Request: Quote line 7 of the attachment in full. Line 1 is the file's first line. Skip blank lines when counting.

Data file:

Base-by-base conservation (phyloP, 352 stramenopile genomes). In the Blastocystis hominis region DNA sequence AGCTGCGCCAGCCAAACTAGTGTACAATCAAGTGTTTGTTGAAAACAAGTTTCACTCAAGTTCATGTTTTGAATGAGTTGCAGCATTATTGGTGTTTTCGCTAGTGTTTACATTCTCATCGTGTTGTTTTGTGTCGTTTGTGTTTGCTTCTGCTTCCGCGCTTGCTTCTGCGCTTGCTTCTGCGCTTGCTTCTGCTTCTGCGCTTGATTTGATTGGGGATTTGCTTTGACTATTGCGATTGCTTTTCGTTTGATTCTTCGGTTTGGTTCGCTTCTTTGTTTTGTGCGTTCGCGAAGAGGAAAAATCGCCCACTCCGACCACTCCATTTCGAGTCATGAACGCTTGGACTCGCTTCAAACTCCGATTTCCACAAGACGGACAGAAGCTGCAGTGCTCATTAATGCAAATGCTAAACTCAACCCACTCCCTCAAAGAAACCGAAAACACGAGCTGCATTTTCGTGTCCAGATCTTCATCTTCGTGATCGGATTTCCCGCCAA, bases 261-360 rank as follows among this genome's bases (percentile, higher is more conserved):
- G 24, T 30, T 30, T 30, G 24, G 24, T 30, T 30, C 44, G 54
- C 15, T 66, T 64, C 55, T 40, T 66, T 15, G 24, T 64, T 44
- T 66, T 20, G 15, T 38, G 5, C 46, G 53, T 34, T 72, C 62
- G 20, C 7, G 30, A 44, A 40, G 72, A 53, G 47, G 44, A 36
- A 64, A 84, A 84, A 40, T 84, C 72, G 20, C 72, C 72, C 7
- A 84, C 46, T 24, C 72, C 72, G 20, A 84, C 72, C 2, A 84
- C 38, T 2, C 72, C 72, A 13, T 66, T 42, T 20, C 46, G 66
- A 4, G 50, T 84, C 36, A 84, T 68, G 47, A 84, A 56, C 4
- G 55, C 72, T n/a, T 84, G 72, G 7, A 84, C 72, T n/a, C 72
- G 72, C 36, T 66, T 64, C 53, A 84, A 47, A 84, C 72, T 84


- A 84, C 46, T 24, C 72, C 72, G 20, A 84, C 72, C 2, A 84